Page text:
PURPOSE: Multileaf collimator (MLC) tracking is being clinically pioneered to
continuously compensate for thoracic and pelvic motion during radiotherapy. The
purpose of this work was to characterize the performance of two MLC leaf-fitting
algorithms, direct optimization and piecewise optimization, for real-time motion
compensation with different plan complexity and tumor trajectories.
METHODS: To test the algorithms, both in silico and phantom experiments were
performed. The phantom experiments were performed on a Trilogy Varian linac and a
HexaMotion programmable motion platform. High and low modulation VMAT plans for
lung and prostate cancer cases were used along with eight patient-measured
organ-specific trajectories. For both MLC leaf-fitting algorithms, the plans were
run with their corresponding patient trajectories. To compare algorithms, the
average exposure errors, i.e., the difference in shape between ideal and fitted
MLC leaves by the algorithm, plan complexity and system latency of each
experiment were calculated.
RESULTS: Comparison of exposure errors for the in silico and phantom experiments
showed minor differences between the two algorithms. The average exposure errors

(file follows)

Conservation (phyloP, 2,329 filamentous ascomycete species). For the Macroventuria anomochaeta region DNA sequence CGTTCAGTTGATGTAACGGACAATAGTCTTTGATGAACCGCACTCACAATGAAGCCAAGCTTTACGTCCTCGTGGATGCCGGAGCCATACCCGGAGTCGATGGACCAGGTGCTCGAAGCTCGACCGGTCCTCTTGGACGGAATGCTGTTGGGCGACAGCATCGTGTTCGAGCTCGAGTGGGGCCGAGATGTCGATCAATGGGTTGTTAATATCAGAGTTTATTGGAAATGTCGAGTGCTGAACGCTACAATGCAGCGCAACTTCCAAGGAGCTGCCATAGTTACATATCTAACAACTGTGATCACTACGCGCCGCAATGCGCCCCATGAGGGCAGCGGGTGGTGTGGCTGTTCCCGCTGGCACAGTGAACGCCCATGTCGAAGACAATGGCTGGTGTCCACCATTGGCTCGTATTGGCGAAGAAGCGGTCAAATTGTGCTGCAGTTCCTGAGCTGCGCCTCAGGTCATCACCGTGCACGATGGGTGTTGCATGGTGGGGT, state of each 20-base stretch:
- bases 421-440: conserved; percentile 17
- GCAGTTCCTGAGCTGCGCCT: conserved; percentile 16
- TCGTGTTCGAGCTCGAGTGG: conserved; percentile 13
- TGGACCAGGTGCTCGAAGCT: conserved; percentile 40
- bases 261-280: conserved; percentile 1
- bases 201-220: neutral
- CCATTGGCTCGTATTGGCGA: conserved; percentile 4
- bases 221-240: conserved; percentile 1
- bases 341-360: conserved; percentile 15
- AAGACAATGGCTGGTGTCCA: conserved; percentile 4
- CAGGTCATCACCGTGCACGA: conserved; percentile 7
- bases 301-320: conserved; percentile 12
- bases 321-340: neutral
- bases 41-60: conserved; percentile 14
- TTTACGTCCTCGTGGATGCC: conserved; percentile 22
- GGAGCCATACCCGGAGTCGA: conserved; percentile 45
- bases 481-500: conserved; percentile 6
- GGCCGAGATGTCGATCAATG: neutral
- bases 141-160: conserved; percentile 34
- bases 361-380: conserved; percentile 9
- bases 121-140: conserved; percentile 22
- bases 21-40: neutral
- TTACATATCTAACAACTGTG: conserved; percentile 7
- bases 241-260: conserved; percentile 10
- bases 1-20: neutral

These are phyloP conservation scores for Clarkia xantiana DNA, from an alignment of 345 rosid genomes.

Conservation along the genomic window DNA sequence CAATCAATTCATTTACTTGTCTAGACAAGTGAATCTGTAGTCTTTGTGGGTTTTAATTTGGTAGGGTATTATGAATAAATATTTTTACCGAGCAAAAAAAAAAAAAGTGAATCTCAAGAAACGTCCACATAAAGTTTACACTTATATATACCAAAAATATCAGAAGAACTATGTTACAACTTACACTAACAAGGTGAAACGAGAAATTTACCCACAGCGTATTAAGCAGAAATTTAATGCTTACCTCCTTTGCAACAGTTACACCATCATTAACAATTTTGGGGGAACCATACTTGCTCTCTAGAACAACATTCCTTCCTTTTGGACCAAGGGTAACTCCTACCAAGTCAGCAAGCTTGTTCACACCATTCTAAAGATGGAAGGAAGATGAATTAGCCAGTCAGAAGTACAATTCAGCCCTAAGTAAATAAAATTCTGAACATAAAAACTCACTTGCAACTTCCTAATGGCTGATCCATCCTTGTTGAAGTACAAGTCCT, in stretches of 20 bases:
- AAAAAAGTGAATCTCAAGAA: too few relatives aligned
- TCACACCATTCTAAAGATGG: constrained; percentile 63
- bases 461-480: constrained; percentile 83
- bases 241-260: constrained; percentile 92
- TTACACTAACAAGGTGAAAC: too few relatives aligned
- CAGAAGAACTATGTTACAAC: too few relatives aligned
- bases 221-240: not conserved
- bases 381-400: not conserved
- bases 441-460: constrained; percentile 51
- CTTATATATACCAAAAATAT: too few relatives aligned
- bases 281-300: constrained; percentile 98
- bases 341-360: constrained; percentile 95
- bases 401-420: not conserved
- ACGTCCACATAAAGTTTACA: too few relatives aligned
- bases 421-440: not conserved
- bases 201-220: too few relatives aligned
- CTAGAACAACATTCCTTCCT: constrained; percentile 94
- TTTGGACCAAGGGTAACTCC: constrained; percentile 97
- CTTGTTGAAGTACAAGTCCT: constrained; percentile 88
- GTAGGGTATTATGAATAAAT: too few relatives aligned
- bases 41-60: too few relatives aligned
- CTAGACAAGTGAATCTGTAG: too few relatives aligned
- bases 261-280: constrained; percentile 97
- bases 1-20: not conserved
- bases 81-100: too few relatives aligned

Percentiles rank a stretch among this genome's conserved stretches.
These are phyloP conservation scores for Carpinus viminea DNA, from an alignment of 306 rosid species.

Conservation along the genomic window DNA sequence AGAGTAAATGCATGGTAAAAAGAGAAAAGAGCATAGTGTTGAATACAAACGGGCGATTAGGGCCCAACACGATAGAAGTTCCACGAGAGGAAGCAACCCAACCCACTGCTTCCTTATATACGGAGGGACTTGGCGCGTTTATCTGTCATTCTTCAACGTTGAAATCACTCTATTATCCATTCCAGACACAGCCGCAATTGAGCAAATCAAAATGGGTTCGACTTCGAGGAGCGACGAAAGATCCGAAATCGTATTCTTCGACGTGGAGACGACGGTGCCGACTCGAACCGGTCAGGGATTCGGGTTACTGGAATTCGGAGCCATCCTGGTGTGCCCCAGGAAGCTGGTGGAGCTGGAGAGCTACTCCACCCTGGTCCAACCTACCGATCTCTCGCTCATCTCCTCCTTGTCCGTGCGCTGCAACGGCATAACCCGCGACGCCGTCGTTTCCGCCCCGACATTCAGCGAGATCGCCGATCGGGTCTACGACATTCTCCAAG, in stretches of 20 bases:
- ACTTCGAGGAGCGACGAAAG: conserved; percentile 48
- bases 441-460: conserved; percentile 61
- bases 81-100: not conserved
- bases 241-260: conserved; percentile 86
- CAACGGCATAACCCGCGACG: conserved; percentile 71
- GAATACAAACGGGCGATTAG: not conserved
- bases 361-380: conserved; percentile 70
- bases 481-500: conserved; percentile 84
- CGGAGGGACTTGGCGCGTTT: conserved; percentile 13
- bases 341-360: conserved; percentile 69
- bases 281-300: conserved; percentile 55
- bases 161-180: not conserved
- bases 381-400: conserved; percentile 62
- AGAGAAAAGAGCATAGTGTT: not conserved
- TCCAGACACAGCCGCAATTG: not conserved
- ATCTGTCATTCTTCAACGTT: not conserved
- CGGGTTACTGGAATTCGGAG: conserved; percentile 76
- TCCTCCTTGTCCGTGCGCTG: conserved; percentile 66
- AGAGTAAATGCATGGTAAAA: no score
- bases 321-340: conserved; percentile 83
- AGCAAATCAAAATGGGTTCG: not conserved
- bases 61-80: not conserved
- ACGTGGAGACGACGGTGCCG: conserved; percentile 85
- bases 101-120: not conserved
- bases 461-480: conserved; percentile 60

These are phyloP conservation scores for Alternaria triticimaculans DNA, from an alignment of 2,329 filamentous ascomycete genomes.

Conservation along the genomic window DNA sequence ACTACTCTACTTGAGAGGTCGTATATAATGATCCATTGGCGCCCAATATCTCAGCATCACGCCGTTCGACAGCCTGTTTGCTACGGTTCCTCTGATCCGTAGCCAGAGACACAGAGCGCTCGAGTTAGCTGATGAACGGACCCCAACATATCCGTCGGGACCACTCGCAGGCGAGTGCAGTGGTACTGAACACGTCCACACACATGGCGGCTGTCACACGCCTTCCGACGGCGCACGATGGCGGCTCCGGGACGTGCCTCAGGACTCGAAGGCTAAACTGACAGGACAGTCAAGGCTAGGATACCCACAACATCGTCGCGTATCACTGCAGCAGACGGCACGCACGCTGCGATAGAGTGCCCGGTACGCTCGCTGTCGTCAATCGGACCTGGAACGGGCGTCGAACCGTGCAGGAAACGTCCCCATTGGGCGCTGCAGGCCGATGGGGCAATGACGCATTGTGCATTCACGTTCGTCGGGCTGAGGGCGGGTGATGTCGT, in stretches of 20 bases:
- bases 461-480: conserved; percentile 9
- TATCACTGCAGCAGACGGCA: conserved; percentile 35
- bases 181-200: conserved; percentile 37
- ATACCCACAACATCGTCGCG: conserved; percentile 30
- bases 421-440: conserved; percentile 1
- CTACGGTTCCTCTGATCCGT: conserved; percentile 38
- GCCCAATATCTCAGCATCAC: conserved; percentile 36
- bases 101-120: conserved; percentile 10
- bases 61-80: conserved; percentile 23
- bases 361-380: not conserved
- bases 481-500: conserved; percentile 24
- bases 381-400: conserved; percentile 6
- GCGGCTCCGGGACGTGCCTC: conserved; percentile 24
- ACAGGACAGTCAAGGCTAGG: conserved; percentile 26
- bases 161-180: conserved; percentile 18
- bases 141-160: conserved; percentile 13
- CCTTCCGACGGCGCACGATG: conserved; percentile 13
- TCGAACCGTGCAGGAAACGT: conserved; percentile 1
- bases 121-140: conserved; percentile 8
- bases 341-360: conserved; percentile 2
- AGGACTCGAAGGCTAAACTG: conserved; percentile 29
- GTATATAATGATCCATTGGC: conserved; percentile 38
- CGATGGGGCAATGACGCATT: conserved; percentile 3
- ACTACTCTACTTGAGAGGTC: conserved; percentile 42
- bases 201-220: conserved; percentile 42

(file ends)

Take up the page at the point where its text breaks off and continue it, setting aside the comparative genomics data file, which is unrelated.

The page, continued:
for in silico experiments with low/high plan complexity were 0.66/0.88 cm2 for
direct optimization and 0.66/0.88 cm2 for piecewise optimization, respectively.
The average exposure errors for the phantom experiments with low/high plan
complexity were 0.73/1.02 cm2 for direct and 0.73/1.02 cm2 for piecewise
optimization, respectively. The measured latency for the direct optimization was
226 ± 10 ms and for the piecewise algorithm was 228 ± 10 ms. In silico and
phantom exposure errors quantified for each treatment plan demonstrated that the
exposure errors from the high plan complexity (0.96 cm2 mean, 2.88 cm2 95%
percentile) were all significantly different from the low plan complexity
(0.70 cm2 mean, 2.18 cm2 95% percentile) (P < 0.001, two-tailed, Mann-Whitney
CONCLUSIONS: The comparison between the two leaf-fitting algorithms demonstrated
no significant differences in exposure errors, neither in silico nor with phantom
experiments. This study revealed that plan complexity impacts the overall
exposure errors significantly more than the difference between the algorithms.